Most real estate agreements in Ontario contain a section regarding the presence of UFFI. Urea Formaldehyde Foam Insulation is a type of insulation that was extensively used in buildings up until the 1970’s. The insulation is low-density and was decent in filling small openings and cured well. Canadian manufacturing of this insulation stopped when the government looked into various potential health hazards caused by the material. Although production stopped, there was a fear that stock was still sold and evident in properties after 1970.

Consequently, most homes are under warranty that the seller has not used UFFI or has been aware of the property containing the material.

The health hazards of UFFI have been widely discussed by both industry professionals and by Health Canada. The main issue with the foam insulation is the potential for it to release formaldehyde gas during or after drying. Studies have shown that the exposure of these gas emissions over time can lead to serious illness.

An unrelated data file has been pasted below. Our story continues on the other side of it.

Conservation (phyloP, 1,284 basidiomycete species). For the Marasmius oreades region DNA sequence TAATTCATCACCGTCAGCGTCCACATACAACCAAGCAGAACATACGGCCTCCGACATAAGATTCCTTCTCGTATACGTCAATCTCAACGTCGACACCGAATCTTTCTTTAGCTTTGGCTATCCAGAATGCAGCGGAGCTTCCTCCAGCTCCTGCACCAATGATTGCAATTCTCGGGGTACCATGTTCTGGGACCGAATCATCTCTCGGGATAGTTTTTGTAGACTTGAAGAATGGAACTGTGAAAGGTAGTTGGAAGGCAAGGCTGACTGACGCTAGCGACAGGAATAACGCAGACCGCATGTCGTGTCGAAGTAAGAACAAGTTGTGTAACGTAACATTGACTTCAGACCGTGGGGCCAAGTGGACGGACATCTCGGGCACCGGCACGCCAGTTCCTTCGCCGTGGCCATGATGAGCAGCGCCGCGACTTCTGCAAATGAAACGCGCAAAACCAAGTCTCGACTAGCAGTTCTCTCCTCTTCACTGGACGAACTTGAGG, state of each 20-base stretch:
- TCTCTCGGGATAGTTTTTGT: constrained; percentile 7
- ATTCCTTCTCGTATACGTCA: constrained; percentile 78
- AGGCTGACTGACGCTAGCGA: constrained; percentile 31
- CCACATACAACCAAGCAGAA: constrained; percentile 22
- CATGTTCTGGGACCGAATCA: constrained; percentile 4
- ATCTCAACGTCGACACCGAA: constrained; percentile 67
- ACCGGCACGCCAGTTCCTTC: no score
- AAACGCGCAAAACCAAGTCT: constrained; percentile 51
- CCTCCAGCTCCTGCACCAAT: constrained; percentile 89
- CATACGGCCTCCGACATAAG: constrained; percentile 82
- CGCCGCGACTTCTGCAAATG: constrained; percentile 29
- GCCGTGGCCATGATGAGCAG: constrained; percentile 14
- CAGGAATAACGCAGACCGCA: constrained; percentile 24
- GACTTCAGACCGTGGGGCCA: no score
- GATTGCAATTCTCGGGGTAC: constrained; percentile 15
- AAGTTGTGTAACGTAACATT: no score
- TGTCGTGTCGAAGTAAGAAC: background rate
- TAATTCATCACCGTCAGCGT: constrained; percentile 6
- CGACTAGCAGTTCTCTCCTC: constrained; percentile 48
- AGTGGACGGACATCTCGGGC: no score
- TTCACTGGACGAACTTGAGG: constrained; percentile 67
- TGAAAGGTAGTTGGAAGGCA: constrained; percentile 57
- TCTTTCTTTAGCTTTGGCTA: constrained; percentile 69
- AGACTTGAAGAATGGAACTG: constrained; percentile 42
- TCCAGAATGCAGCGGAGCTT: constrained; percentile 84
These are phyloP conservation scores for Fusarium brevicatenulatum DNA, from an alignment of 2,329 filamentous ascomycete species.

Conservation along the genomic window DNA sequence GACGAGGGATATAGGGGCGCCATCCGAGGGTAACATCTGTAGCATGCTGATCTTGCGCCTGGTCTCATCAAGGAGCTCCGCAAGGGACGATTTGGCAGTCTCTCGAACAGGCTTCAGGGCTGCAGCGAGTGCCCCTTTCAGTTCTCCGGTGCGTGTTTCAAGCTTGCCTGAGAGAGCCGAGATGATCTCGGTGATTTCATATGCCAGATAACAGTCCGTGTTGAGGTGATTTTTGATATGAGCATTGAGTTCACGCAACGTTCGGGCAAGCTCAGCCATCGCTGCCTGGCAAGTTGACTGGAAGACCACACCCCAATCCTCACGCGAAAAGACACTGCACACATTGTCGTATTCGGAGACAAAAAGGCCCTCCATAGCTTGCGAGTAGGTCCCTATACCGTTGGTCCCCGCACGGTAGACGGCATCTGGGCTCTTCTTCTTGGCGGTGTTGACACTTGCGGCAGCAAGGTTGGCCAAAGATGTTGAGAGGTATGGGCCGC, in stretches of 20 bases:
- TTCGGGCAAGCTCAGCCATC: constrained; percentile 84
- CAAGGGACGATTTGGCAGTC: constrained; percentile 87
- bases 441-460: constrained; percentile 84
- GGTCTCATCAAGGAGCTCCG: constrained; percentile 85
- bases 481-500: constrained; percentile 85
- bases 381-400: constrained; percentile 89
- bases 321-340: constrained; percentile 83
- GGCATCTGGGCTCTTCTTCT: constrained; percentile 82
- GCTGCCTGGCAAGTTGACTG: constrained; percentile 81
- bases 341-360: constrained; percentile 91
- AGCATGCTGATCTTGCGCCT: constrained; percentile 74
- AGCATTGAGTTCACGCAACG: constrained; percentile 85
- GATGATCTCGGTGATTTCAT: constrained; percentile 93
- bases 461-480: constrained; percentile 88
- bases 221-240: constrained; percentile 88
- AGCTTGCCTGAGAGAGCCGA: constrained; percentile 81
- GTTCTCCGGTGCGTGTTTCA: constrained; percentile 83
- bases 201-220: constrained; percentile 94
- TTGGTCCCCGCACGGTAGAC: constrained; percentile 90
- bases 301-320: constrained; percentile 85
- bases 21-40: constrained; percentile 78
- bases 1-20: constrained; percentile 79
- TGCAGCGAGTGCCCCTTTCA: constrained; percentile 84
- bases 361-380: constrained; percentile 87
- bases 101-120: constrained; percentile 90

Despite this concern, most inspectors know that the health risk of UFFI itself is not as bad as it’s portrayed since the gas emissions decrease over time. But if installed incorrectly, UFFI can deteriorate when moisture is present and can release amounts of formaldehyde. Also, an additional concern is that mould can occur on top of the foam.

Whether purchasing or selling your home, it is important to be aware of the UFFI clause in property warranties. Be sure to check if yours contains such an agreement to ensure your legal protection as well as the safety of your family.

If you suspect UFFI may be present in your property, call an environmental consultant and testing facility. A simple inspection/test can effectively prove that UFFI is not present and assist with liability concerns.


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